Our next story concerns white rhinos, the largest species which can weigh more than 7,700 pounds.
There are two sub-species of white rhinoceros, northern white rhinos and southern white rhinos.
The northern ones are on the brink of extinction.
These are believed to be the last two left in the world, and they're both females.
Southern white rhinos were in similar danger in the late 1800s'.
At one point, there were believed to be fewer than 50 of them, but thanks in large part to the work of a nature reserve in South Africa.
There are now thousands of southern white rhinos.
Because they're still threatened by poachers, illegal hunters, dozens of these large animals have been flown to another African park, where it's hoped they'll reproduce and thrive for decades to come.
Forty hours and some 3,400 kilometers.
Thirty white rhinos complete a long journey from South Africa to a new home in Rwanda.
It's the largest single transfer of the species, and a move to replenish the white rhinos struggling population.
One largely devastated by poaching since the 1970s'.
The journey was no easy feat.
White rhinos are one of the largest land mammal species and can weigh up to two tons.
Following months of preparation, the partially sedated rhinos were transferred from South Africa Phinda Private Game Reserve.
They boarded a Boeing 747 to Rwanda, to their final destination, Akagera National Park,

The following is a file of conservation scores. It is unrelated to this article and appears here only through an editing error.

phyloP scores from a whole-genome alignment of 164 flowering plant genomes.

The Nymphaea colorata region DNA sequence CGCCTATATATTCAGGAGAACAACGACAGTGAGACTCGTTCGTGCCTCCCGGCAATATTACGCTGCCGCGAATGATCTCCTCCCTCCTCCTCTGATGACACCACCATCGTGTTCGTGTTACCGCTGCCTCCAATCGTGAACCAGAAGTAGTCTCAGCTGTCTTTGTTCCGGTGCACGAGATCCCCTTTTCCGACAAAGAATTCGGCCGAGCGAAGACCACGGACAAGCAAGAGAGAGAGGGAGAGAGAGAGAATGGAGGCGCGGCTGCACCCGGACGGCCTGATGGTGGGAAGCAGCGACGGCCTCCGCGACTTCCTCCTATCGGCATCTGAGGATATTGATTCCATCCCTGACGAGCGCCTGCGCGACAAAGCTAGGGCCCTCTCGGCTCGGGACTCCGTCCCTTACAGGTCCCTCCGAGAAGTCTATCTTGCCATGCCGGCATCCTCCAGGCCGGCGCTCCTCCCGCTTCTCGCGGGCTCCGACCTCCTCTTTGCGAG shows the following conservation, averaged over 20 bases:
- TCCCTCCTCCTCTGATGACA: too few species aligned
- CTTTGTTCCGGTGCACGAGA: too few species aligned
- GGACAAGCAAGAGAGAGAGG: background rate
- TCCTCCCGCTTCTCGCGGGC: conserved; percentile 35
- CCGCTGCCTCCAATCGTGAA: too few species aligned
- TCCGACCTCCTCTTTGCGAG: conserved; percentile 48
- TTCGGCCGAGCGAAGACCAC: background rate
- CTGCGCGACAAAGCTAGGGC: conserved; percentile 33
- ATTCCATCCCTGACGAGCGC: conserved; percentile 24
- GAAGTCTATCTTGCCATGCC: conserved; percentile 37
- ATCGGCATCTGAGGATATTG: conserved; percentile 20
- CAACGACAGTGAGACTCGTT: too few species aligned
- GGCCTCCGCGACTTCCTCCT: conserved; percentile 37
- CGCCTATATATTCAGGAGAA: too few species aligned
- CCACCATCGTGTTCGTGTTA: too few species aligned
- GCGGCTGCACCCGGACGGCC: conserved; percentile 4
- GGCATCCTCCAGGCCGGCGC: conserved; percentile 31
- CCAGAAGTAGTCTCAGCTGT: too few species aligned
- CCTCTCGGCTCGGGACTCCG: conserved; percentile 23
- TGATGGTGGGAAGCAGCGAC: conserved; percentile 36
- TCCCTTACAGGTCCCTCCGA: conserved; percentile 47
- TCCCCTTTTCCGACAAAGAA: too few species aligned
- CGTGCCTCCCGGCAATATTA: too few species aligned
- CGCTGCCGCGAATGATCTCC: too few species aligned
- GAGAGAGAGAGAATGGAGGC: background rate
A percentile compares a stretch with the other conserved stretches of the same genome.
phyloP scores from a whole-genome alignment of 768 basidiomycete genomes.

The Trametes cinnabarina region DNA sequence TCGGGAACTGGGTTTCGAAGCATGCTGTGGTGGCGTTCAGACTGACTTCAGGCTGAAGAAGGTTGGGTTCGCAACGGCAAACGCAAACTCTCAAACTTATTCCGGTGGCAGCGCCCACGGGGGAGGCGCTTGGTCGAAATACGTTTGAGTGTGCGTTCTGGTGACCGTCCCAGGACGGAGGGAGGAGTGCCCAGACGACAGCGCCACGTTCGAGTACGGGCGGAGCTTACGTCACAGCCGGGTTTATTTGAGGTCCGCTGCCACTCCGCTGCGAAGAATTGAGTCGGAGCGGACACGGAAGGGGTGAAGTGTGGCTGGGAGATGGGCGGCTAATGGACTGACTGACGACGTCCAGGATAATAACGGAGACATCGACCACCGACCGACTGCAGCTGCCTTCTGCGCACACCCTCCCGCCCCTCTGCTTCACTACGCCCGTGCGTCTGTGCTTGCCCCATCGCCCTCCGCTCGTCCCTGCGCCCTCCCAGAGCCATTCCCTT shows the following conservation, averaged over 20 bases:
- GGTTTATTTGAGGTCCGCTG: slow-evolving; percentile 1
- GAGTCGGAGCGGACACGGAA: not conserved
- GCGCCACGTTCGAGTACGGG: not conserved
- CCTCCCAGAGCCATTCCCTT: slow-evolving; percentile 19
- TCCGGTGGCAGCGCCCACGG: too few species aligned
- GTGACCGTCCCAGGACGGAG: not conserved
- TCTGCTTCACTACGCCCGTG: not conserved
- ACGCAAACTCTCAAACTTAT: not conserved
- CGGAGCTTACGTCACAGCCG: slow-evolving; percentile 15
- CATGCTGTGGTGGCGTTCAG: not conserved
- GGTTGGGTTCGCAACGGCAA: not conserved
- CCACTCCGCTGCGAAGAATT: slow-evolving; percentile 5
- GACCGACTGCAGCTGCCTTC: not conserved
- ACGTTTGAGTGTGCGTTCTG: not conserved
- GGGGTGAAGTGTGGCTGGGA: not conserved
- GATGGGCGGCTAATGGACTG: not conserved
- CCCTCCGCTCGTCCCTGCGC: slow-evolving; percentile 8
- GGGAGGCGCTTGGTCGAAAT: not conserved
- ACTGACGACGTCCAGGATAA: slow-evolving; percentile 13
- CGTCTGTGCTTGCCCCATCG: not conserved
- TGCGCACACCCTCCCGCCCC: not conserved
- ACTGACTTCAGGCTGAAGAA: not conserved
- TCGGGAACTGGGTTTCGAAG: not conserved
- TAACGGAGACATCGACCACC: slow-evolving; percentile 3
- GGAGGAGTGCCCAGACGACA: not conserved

a space that the staff of African parks believes will provide a safe haven for the threatened species.
White rhinos are being persecuted on the continent. Their numbers -- they are not stable.
They are on a knife edge. It could go either way.
If something happened to Kenya or to the Africa on this scene of white rhinos, that is where the majority of white rhinos are.
Then white rhinos are really on the brink of extinction.
So, it makes no better sense than to bring them to safe areas, areas we know where they would thrive.
Gruner says the animals will be safer here than they were in South Africa, where he says three rhinos daily are killed by poachers.
We brought black rhinos here in 2017. They are thriving.
We brought the lions here. They are thriving.
Poaching remains the primary threat to these animals, targeted for their horns.
There are only about 20,000 southern white rhinos remaining, considered near threatened.
And only two females of another sub-species, the northern white rhino, on the brink of extinction.
The 30 white rhinos are welcome editions to the park, which has seen a decline in tourism during the COVID-19 pandemic.
White rhinos enjoy grazing in open spaces, so visiting tourists can expect to get a good look.
The white rhinos are going to be seen in the open spaces by almost all the tourists.
So, it's going to be something that will really help a lot on the tourism side.
Initially placed in two large enclosures, authorities say the rhinos will soon be able to roam the expansive park with plenty of room to grow.